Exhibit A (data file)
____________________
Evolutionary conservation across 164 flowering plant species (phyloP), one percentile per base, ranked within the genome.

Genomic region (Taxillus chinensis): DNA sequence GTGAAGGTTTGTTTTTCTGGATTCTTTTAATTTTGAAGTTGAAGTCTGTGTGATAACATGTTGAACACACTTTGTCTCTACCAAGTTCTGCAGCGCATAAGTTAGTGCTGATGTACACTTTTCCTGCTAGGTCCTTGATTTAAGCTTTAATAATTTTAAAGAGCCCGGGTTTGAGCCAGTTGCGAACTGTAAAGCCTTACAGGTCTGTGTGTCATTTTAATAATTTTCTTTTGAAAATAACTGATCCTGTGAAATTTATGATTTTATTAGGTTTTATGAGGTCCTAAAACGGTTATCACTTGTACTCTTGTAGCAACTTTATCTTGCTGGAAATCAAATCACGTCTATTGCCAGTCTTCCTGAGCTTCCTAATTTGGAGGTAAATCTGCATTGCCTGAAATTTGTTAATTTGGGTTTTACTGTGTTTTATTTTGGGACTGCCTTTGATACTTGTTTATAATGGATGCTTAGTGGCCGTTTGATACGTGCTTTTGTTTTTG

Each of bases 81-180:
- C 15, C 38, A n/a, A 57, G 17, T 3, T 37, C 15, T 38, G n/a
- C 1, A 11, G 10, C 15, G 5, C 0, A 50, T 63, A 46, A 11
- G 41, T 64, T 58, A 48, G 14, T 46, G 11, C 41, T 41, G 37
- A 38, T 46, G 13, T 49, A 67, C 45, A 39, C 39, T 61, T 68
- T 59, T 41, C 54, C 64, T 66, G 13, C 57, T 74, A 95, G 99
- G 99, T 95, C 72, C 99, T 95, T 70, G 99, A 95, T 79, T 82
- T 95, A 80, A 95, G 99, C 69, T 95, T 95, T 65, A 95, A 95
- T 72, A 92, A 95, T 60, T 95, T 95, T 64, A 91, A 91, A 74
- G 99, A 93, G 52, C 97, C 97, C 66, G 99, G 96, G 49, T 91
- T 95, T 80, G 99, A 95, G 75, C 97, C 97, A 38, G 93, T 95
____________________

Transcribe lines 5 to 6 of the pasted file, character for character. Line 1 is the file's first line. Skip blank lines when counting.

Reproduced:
- C 1, A 11, G 10, C 15, G 5, C 0, A 50, T 63, A 46, A 11
- G 41, T 64, T 58, A 48, G 14, T 46, G 11, C 41, T 41, G 37